Medical staff at Valley Regional Medical Center gathered outside the hospital’s entrances on a recent evening for a mobile church service and prayer vigil organized in support of both patients and front line workers who are witnessing the toll of COVID-19 every day inside local emergency rooms.
Those fighting to save lives also place their own lives at risk in treating patients, and the hospital since the start of the crisis has seen groups of various faiths offering prayers and support to staff and patients battling the illness inside.
Wednesday’s event was put together by organizers from San Pedro Catholic Church. The congregation’s Capilla Movil has been used in the past to offer services to those who can’t leave their homes, and given that hospitals are at capacity, it seemed like the perfect moment to bring messages of healing and peace to those who need it.
Father Joel Flores, parochial administrator at San Pedro Catholic Church, worked with Valley Regional’s Chaplain Sister Esther Rodriguez to coordinate the procession with the blessed sacrament of the altar around the hospital.
The vigil parked at four hospital entrances, reading from the gospel of Mark, where in each selected passage Jesus encounters the sick. “We would love to be able to be inside with them,” said Father Flores.
“Sadly, the situation is so dire that we can’t even go in for something like last rites. The Capilla Movil is something that we have at San Pedro Church and I said if that’s something that works for us to get around people’s homes, it could work here. All the passages that we’ll be reading are one where the Lord Jesus went and encountered the sick and the situation they were in, no matter how terrible or dire it was,” he said.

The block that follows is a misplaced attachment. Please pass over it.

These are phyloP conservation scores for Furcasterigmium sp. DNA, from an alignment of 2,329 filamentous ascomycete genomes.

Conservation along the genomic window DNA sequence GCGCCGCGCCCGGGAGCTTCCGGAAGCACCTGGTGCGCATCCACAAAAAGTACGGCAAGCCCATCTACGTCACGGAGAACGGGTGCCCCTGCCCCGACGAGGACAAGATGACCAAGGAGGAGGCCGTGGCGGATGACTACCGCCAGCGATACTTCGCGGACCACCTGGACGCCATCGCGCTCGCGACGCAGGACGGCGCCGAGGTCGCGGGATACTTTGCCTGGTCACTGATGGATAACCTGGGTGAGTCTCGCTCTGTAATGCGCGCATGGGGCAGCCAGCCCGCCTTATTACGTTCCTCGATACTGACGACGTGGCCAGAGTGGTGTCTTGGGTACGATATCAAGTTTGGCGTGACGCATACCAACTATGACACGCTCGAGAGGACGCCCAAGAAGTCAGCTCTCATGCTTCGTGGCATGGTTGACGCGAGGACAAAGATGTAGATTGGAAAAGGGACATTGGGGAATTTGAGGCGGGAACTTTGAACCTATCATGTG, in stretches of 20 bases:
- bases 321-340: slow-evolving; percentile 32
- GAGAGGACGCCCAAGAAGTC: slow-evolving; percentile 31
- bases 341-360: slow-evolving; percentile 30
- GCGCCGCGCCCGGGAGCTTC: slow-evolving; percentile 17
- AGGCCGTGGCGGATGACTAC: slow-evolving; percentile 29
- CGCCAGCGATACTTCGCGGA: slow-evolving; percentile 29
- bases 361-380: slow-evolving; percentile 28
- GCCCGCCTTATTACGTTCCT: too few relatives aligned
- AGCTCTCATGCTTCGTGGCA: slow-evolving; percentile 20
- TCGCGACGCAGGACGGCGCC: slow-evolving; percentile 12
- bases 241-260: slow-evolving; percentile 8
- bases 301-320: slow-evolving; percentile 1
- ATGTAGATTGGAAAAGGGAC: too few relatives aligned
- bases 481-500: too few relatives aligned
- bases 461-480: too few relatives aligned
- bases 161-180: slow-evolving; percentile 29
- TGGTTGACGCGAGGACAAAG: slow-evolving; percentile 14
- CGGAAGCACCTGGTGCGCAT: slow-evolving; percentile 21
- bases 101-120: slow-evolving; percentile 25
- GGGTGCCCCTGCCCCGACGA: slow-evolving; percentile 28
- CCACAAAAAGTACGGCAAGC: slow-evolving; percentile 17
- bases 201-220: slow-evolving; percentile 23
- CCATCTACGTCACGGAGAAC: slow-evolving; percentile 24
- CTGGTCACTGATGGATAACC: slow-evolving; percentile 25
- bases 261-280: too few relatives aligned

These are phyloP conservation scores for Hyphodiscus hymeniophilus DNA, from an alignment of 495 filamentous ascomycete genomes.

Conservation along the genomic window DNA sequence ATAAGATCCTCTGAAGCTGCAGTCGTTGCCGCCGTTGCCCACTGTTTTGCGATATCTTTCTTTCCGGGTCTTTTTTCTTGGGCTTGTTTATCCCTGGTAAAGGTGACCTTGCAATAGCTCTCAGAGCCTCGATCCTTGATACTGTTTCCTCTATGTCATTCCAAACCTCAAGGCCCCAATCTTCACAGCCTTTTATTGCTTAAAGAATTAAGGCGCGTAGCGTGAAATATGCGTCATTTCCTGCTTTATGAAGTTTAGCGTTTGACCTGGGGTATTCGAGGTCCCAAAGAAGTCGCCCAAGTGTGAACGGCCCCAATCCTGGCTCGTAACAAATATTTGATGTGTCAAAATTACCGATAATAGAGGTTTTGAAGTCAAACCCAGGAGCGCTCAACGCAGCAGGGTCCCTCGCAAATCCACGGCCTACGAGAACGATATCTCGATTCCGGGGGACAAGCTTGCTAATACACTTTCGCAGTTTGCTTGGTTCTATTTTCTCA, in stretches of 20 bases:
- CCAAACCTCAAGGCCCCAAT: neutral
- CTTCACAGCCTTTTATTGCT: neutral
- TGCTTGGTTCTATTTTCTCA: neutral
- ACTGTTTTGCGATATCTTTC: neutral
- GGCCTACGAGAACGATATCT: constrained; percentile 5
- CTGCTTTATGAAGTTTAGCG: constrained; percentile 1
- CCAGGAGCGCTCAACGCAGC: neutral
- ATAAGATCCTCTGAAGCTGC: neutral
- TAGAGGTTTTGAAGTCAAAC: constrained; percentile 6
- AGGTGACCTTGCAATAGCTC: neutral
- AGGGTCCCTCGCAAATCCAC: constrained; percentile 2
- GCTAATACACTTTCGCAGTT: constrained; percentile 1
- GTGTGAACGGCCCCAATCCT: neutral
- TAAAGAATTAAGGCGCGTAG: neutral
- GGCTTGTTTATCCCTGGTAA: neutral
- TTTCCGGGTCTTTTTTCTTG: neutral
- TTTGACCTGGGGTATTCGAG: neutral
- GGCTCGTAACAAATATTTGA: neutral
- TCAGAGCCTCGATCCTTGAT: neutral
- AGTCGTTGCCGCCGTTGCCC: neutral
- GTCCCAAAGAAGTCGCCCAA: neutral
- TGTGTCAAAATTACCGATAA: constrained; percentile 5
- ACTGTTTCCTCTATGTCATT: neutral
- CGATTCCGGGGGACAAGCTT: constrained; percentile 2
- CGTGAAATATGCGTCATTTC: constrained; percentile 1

As the chapel began its circle around the hospital, the smell of burning copal incense filled the parking lot. Flores rode on the mobile chapel, stopping in front of each entrance to read each passage. Hospital staff waited in groups outside, some kneeling in prayer.
Flores recited Ave Maria in both English and Spanish. A volunteer strummed a guitar from the parking lot. In the hot afternoon sun, the procession made its way to each entrance. Staff moved in and out of hospital doors, taking quick breaks to witness and participate.
Sister Esther spoke of the importance of faith during a crisis for both patients and providers. “The patients at this time are not only struggling with physical illness, but also the emotional and the spiritual distress. It’s very hard,” she said.
“Important to our faith is that every person represents the divine presence — meaning Jesus. If we remember what Jesus said — whatever you do to others, you do to me. The suffering Christ we see in the patients.”
She thanked her team of hospital staff volunteering to coordinate such events so that she can be with patients. “If I’m in my office, I have to leave the patients for a while. It’s very helpful to have these ladies help out,” she said of her colleagues.